Minnesota Cities Magazine
More from Nov-Dec 2016 issue

Avoiding Pitfalls in Contracting for Building Projects

By James M. Strommen and Andrew M. Biggerstaff

When cities make the decision to undertake large building projects, they are confronted with a library of documents that outline the scope of the project. Among thoseWoman examining a contract with a magnifying glass documents are often the standard uniform agreements prepared by the American Institute of Architects (AIA).

While cities may rely on the uniform nature of these agreements and conclude that they need not be reviewed, that would be a mistake. A city may find itself at a significant disadvantage if it fails to carefully review these agreements as they relate to public projects.

This article will address three common provisions in the AIA family of contracts that could pose added legal and cost risk to the unsuspecting public entity:

  • Provisions that assign full authority to an owner’s representative, who may arguably bind the public entity to contract changes. (In this article, the “owner” always refers to the city.)
  • The detailed reciprocal claims process, which applies not only to the contractor, but also to the owner, often inappropriately.
  • Use of arbitration for dispute resolution, or combining arbitration for some contracts with litigation (state or federal court) in others.

Limit the authority of the owner’s representative
The off-the-shelf AIA General Conditions (A201-2007) include a provision that delegates full decision-making authority from the city council to a designated third party known as the “owner’s representative,” such as a city staff member or a contractor the city has hired for this purpose. The design team and contractors alike often seek to shift the owner’s authority from the city council because it helps speed up the decision-making process on public projects.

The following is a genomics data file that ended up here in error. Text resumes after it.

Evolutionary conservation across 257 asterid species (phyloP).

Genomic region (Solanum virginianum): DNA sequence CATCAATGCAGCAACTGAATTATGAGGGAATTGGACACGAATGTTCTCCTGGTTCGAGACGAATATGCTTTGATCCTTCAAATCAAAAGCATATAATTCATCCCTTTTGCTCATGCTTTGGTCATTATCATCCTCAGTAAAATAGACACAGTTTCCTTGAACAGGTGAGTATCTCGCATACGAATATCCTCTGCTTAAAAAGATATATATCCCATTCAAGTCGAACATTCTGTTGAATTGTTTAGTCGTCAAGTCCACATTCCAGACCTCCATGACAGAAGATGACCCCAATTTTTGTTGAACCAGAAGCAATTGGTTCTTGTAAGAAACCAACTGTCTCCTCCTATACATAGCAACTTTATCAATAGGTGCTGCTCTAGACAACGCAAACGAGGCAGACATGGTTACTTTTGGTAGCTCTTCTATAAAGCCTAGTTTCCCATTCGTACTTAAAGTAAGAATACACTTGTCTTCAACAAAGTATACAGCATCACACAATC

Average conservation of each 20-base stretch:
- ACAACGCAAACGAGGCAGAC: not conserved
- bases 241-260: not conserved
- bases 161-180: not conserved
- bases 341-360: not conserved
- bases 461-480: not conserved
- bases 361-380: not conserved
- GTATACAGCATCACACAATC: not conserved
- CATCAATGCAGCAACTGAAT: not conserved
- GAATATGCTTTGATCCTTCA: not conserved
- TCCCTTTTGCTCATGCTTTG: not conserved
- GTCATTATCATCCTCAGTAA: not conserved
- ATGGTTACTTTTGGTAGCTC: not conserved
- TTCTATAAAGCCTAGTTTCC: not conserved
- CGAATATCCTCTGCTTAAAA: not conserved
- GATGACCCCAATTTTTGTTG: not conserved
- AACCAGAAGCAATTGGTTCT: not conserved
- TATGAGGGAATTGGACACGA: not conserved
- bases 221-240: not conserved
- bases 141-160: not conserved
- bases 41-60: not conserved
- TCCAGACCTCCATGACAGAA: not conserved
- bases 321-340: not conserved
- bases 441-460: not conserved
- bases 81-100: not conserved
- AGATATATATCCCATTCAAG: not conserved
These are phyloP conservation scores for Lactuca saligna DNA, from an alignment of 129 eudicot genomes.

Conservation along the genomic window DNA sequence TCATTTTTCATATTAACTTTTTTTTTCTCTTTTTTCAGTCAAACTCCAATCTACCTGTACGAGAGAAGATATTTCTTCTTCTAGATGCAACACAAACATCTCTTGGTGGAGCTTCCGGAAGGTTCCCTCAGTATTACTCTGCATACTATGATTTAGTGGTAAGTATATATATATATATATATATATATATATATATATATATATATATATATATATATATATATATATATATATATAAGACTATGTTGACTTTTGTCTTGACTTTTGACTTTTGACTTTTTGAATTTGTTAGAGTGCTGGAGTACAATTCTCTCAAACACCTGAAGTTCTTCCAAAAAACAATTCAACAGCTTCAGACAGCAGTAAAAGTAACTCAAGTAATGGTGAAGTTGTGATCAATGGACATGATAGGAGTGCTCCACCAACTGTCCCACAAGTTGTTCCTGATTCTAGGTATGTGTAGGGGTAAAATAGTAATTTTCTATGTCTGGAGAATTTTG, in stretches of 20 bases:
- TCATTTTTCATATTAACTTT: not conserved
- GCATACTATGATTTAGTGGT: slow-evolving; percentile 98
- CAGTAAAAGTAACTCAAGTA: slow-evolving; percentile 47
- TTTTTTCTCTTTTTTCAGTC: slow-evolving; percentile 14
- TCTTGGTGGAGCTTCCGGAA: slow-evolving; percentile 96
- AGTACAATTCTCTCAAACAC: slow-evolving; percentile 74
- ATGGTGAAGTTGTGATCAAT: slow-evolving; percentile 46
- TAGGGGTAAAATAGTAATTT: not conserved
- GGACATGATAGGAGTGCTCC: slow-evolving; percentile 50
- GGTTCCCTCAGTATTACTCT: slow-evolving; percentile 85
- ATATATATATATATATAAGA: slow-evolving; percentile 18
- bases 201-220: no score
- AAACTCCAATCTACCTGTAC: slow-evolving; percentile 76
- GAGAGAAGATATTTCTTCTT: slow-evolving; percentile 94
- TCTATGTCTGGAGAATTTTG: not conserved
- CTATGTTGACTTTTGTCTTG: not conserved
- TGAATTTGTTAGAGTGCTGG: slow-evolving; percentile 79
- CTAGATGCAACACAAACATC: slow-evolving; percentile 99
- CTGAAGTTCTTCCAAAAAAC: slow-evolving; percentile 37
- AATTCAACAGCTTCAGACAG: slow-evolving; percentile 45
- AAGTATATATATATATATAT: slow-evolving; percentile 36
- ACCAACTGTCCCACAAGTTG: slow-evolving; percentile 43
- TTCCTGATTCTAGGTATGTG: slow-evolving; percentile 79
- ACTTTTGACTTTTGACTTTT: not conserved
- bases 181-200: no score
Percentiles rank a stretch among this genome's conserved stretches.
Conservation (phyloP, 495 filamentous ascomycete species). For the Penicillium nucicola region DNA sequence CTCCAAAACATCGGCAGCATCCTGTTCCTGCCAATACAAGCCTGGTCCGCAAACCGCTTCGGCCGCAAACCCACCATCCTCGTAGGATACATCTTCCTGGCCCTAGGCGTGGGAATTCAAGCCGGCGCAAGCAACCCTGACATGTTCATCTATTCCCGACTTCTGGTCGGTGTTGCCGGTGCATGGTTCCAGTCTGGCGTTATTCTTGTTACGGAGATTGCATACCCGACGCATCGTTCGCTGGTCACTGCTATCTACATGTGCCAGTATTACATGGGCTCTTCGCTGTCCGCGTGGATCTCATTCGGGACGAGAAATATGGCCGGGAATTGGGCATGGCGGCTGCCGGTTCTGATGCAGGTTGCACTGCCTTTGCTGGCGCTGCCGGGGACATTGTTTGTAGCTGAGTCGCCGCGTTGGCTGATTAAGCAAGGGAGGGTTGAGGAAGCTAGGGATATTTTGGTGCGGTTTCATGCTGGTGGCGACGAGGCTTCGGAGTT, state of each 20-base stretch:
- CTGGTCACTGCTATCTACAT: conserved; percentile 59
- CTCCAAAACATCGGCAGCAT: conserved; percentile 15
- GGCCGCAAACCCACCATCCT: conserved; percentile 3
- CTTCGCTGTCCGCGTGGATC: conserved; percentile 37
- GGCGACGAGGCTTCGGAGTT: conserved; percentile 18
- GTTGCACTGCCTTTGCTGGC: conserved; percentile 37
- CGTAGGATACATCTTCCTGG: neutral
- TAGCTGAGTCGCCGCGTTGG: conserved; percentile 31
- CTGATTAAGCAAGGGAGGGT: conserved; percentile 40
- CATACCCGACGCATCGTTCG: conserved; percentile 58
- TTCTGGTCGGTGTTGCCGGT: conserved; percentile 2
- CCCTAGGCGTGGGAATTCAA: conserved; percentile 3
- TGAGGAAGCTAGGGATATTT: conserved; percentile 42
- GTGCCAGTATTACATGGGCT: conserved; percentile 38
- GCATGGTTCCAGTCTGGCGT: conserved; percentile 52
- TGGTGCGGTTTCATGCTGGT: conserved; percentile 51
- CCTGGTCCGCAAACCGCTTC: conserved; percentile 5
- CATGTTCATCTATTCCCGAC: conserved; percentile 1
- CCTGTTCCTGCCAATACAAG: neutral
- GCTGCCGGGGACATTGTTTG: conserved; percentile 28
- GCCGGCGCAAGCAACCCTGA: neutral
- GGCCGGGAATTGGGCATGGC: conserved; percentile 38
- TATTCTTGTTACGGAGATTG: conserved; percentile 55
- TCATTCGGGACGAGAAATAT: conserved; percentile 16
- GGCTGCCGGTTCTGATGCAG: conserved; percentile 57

One of the major risks posed to cities under this provision is that an inexperienced individual owner’s representative may commit the city to pay additional contract sums, or increase the amount of time that the contractor has to complete the work. This may happen as a result of a statement or alleged statement by the owner’s representative, unbeknownst to the city council, which would not approve such a commitment itself.

The solution is to modify the above-mentioned provision to limit the authority of the owner’s representative to those matters that the city council expressly delegates to the owner’s representative by written resolution.

The general condition “claim” provisions
The AIA General Conditions also define how claims for things like extra time or extra money may be instituted by either the owner or the contractor. Delayed claims of the contractor brought well after the fact are unfair to the owner because they do not allow immediate attention to the issue. The remedy or payment becomes more complicated if the problem is raised only after project completion.

These General Condition terms also require the owner to bring its “claims” shortly after it discovers such a claim. The AIA provides for a claim within 21 days of the event, but that provision should be applicable only to the contractor. While it makes sense for the contractor to act in that time frame, the owner’s claims should be governed by the statutes of limitation applicable to a contractor’s failure to complete the work, or defective work.

The 21-day contract limitation period is unreasonable and impractical for the owner. The city’s attorney should also look at this series of claim provisions and modify them to protect the city from losing a claim right.

Use litigation to resolve disputes
For several reasons, cities should select litigation for any necessary dispute resolution. In a large project, the city will have contracts with its architect, a construction manager, and possibly multiple prime contractors. The architect and construction manager will often select arbitration in their proposed contract with the city, but propose litigation between the city and its contractors.

If the city ignores these selections, it will be faced with different disputes with its contractors and design team, even though the issues involve both aspects of the project. This will be much more expensive for the city and can result in inconsistent decisions to the detriment of the city. While arbitration enables the disputing parties to hire experienced construction practitioners, it is an expensive process between the hourly rates of the arbitrator and the filing and management fees required for arbitration.

State court in or near the city will be more convenient and will require all potentially liable parties to be joined. The owner must have this complete group to obtain the proper measure of recovery to which it is entitled.

James M. Strommen and Andrew M. Biggerstaff are attorneys with Kennedy & Graven, Chartered (www.kennedy-graven.com). Kennedy & Graven is a member of the League’s Business Leadership Council (www.lmc.org/sponsors).

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